It’s about this season where I stopped watching and don’t remember a lot of episodes. This is one of them. I’ve probably caught a few of these ones on TV at various times but I haven’t gone out of my way to watch them. So, this is where the journey really begins: watching episodes I’ve not ever seen before.
Grift of the Magi
I will not sell my kidney on ebay
Couch gag: The family slide down a fireman pole but Homer gets stuck in the ceiling.
Director: Matthew Nastuk
Joe Mantegna as Fat Tony
Gary Coleman as himself
Tim Robbins as Jim Hope
Clarence Clemens as narrator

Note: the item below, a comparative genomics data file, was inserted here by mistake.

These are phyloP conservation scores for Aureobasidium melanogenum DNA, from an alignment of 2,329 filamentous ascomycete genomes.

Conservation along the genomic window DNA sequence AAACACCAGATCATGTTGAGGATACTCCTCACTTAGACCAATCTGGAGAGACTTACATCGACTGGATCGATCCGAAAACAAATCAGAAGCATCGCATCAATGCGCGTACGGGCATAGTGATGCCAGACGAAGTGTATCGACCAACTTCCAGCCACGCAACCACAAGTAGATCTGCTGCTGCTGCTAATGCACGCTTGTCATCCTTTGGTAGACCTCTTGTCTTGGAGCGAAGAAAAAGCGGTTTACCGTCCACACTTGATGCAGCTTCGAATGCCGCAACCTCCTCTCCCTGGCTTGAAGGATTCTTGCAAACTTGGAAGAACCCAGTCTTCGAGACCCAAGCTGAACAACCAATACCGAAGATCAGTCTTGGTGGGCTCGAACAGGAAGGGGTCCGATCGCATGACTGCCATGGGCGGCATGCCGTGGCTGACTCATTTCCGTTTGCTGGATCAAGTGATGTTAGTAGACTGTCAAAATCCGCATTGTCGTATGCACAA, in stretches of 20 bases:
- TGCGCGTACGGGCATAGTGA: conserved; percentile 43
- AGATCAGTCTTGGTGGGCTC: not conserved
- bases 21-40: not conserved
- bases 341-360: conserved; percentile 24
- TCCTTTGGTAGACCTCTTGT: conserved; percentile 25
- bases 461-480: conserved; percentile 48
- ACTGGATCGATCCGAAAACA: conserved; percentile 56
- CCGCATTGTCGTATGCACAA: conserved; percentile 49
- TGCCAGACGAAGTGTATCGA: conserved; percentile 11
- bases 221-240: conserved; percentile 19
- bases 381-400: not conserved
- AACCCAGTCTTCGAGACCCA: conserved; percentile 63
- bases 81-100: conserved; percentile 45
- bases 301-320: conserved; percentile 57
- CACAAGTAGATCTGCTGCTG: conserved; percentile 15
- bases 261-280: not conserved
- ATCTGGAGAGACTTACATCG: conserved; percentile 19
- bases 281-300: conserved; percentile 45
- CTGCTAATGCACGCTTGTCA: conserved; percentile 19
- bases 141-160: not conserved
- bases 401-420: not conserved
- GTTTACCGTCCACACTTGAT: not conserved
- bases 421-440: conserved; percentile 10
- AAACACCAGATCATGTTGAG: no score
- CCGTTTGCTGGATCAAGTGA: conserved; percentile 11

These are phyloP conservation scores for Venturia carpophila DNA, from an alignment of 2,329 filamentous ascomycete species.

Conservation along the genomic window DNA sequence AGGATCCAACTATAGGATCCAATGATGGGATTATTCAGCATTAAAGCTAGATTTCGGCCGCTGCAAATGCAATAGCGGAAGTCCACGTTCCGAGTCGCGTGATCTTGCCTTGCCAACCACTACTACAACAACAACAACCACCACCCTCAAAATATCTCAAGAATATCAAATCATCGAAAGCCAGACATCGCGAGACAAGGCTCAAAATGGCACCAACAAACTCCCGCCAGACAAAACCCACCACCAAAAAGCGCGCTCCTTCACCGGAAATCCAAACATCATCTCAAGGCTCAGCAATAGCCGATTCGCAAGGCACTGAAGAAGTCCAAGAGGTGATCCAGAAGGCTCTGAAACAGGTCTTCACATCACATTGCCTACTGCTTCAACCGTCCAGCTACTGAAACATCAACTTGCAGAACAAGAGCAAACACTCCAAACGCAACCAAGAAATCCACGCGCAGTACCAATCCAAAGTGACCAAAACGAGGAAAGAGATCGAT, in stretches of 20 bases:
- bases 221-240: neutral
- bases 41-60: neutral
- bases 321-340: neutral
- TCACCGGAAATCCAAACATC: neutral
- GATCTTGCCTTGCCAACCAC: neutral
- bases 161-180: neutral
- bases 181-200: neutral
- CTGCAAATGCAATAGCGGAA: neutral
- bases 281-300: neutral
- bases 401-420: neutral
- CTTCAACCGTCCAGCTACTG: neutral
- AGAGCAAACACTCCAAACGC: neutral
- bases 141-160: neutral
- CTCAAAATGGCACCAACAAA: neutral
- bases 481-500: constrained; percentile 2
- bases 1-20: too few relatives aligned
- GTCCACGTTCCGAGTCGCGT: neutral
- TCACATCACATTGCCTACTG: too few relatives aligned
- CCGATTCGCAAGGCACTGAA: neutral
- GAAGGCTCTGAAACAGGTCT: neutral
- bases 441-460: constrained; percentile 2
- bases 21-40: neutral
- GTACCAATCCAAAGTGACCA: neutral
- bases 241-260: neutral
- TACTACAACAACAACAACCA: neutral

Synopsis: Bart breaks his coccyx, forcing the school to comply with disability laws. The school can’t afford it, so shuts down and is taken over by a toy company wanting to create a new toy in time for Christmas.
Discussion: This episode is a stab at the toy crazes cashing in on Christmas every year. Add some guest voices and a delightfully kooky performance by Gary Coleman, and you have yourself a really fun ep.
This ep is full of great moments: Bart and Milhouse jumping on the bed in drag, Fat Tony making disability ramps from breadsticks and paint, Funzo, Homer crashing through windows as Bart and Lisa distract the residents with caroling, Gary Coleman talking to an unplugged phone… It’s just so funny.
This episode does throw together a bunch of holiday cliches, but you kinda expect that in Christmas shows. I think Krusty summed it up nicely when he wished all major religions a happy holiday using their own respective holidays. The ep was panned by critics but I don’t know what they’re on about.